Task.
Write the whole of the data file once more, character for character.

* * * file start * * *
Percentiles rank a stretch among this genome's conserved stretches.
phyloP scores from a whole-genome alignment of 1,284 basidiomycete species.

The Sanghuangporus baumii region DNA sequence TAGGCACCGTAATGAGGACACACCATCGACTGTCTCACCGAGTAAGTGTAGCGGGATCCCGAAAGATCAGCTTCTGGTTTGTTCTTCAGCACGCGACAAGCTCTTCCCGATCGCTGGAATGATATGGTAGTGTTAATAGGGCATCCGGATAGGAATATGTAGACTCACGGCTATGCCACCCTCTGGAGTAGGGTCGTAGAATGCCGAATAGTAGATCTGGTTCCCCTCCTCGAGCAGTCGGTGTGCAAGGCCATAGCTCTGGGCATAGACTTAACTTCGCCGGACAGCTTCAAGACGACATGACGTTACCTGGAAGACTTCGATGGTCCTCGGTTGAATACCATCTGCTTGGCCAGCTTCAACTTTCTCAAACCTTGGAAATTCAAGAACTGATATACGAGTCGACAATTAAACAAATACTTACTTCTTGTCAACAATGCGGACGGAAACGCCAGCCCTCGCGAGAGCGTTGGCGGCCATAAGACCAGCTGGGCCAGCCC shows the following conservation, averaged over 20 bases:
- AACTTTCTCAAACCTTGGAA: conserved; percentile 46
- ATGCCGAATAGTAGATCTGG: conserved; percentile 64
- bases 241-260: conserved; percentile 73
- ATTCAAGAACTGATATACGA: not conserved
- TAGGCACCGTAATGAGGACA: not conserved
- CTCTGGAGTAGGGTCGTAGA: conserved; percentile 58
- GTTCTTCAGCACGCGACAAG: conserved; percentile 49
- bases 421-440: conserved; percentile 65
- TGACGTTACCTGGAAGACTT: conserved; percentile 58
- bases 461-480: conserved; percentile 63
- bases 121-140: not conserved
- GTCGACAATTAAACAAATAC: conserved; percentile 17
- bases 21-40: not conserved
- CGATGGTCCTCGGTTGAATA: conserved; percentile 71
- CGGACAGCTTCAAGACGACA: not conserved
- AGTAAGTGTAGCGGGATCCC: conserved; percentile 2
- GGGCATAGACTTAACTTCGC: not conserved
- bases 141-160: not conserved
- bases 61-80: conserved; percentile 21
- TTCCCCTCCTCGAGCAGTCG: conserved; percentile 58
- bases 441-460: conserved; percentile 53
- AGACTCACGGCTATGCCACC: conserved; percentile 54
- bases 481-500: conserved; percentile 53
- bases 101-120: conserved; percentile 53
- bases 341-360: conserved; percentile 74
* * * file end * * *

Percentiles rank a stretch among this genome's conserved stretches.
phyloP scores from a whole-genome alignment of 1,284 basidiomycete species.

The Sanghuangporus baumii region DNA sequence TAGGCACCGTAATGAGGACACACCATCGACTGTCTCACCGAGTAAGTGTAGCGGGATCCCGAAAGATCAGCTTCTGGTTTGTTCTTCAGCACGCGACAAGCTCTTCCCGATCGCTGGAATGATATGGTAGTGTTAATAGGGCATCCGGATAGGAATATGTAGACTCACGGCTATGCCACCCTCTGGAGTAGGGTCGTAGAATGCCGAATAGTAGATCTGGTTCCCCTCCTCGAGCAGTCGGTGTGCAAGGCCATAGCTCTGGGCATAGACTTAACTTCGCCGGACAGCTTCAAGACGACATGACGTTACCTGGAAGACTTCGATGGTCCTCGGTTGAATACCATCTGCTTGGCCAGCTTCAACTTTCTCAAACCTTGGAAATTCAAGAACTGATATACGAGTCGACAATTAAACAAATACTTACTTCTTGTCAACAATGCGGACGGAAACGCCAGCCCTCGCGAGAGCGTTGGCGGCCATAAGACCAGCTGGGCCAGCCC shows the following conservation, averaged over 20 bases:
- AACTTTCTCAAACCTTGGAA: conserved; percentile 46
- ATGCCGAATAGTAGATCTGG: conserved; percentile 64
- bases 241-260: conserved; percentile 73
- ATTCAAGAACTGATATACGA: not conserved
- TAGGCACCGTAATGAGGACA: not conserved
- CTCTGGAGTAGGGTCGTAGA: conserved; percentile 58
- GTTCTTCAGCACGCGACAAG: conserved; percentile 49
- bases 421-440: conserved; percentile 65
- TGACGTTACCTGGAAGACTT: conserved; percentile 58
- bases 461-480: conserved; percentile 63
- bases 121-140: not conserved
- GTCGACAATTAAACAAATAC: conserved; percentile 17
- bases 21-40: not conserved
- CGATGGTCCTCGGTTGAATA: conserved; percentile 71
- CGGACAGCTTCAAGACGACA: not conserved
- AGTAAGTGTAGCGGGATCCC: conserved; percentile 2
- GGGCATAGACTTAACTTCGC: not conserved
- bases 141-160: not conserved
- bases 61-80: conserved; percentile 21
- TTCCCCTCCTCGAGCAGTCG: conserved; percentile 58
- bases 441-460: conserved; percentile 53
- AGACTCACGGCTATGCCACC: conserved; percentile 54
- bases 481-500: conserved; percentile 53
- bases 101-120: conserved; percentile 53
- bases 341-360: conserved; percentile 74